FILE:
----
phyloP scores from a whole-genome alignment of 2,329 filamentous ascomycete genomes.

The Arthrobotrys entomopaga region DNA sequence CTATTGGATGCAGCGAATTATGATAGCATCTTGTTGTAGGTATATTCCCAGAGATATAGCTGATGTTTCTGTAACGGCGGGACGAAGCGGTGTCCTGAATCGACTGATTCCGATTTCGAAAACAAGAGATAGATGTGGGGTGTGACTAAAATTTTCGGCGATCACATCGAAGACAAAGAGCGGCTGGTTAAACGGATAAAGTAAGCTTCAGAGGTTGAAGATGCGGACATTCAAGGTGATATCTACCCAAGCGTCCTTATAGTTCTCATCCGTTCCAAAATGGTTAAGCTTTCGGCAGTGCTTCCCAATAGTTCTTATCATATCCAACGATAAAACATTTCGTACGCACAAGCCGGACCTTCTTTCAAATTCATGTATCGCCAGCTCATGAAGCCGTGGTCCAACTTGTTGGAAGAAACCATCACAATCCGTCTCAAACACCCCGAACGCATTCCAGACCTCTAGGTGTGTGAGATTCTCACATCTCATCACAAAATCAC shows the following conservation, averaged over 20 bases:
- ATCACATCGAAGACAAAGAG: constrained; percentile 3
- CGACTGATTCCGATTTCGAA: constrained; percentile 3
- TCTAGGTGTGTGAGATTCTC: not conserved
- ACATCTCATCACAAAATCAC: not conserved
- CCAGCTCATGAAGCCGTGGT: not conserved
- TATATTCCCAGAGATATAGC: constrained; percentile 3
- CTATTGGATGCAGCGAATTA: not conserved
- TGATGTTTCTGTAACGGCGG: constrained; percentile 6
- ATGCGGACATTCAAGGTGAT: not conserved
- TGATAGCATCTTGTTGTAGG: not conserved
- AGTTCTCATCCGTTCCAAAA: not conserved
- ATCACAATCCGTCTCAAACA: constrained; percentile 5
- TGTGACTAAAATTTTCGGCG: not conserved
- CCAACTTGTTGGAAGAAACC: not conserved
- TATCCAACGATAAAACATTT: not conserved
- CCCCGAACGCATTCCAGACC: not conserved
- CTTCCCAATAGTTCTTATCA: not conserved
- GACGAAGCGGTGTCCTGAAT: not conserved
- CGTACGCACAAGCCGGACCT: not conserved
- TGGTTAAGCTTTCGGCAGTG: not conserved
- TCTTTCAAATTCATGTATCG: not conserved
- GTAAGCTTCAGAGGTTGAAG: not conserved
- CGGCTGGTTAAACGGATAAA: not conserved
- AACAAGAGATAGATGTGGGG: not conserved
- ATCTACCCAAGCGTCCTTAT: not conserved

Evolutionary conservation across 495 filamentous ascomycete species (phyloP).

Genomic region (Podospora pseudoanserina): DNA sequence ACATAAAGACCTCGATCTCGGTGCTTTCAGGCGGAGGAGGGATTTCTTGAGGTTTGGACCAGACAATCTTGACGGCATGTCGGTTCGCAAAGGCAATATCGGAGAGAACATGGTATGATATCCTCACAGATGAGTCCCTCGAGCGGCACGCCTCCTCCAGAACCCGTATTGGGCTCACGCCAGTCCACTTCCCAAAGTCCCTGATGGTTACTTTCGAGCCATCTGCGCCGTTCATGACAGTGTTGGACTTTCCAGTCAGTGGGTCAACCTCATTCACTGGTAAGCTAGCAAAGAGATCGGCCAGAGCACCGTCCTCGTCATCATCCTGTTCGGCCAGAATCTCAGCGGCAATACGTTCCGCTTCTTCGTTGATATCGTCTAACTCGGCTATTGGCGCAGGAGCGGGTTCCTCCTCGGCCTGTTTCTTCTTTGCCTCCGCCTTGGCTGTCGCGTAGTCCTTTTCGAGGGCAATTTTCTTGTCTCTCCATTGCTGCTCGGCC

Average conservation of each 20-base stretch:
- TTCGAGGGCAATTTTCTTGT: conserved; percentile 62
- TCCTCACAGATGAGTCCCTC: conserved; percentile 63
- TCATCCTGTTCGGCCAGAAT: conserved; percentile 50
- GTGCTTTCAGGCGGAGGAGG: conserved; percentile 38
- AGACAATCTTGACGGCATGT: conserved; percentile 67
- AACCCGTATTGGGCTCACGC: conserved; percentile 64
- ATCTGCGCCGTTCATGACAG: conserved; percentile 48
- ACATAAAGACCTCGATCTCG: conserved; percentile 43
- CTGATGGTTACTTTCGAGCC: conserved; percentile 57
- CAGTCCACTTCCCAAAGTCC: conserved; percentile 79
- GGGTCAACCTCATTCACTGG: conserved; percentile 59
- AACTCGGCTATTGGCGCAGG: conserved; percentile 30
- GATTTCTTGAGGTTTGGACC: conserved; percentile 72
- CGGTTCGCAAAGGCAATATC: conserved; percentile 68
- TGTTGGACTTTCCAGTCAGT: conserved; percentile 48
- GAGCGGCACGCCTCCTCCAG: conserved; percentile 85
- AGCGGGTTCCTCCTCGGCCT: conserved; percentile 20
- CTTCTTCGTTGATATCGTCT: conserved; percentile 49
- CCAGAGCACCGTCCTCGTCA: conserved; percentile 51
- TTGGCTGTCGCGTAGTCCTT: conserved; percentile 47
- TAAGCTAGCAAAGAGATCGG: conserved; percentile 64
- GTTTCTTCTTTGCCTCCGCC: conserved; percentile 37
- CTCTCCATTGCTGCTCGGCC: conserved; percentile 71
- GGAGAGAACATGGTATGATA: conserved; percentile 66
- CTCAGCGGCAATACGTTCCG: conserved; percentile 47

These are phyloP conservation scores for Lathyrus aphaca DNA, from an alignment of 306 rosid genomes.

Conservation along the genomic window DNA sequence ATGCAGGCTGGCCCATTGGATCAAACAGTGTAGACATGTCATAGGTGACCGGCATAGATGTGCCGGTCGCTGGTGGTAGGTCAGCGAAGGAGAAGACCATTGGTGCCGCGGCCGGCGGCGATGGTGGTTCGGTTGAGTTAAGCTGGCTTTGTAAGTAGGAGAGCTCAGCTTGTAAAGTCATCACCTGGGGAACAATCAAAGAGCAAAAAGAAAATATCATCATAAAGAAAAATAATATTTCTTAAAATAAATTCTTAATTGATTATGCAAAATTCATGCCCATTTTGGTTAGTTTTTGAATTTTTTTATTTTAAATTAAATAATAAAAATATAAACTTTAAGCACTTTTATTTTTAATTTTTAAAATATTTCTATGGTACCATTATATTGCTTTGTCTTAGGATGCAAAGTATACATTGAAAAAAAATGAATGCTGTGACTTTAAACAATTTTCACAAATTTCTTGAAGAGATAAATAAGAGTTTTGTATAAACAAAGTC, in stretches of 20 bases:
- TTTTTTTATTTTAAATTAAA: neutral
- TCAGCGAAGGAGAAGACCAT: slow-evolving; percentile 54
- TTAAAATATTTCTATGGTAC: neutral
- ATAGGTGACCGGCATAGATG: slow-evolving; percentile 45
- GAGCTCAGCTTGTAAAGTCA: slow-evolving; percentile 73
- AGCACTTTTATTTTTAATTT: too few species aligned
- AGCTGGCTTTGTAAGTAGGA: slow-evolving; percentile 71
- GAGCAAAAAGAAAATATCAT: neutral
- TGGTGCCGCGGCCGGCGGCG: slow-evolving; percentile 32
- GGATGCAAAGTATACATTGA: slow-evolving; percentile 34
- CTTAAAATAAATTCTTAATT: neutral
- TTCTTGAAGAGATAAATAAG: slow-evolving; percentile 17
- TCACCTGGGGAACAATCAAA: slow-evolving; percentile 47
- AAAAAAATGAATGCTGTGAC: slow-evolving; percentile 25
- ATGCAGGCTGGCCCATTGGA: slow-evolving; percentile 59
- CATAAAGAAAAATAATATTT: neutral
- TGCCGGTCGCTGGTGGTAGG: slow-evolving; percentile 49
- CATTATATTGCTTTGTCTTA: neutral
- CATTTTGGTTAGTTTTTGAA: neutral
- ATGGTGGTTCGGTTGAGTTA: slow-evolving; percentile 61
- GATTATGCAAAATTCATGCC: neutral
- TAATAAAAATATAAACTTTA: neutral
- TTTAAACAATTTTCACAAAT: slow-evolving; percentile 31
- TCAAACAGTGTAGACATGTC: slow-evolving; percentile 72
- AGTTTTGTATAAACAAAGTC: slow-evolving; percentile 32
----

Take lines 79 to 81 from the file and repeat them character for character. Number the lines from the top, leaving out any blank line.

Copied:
- TAATAAAAATATAAACTTTA: neutral
- TTTAAACAATTTTCACAAAT: slow-evolving; percentile 31
- TCAAACAGTGTAGACATGTC: slow-evolving; percentile 72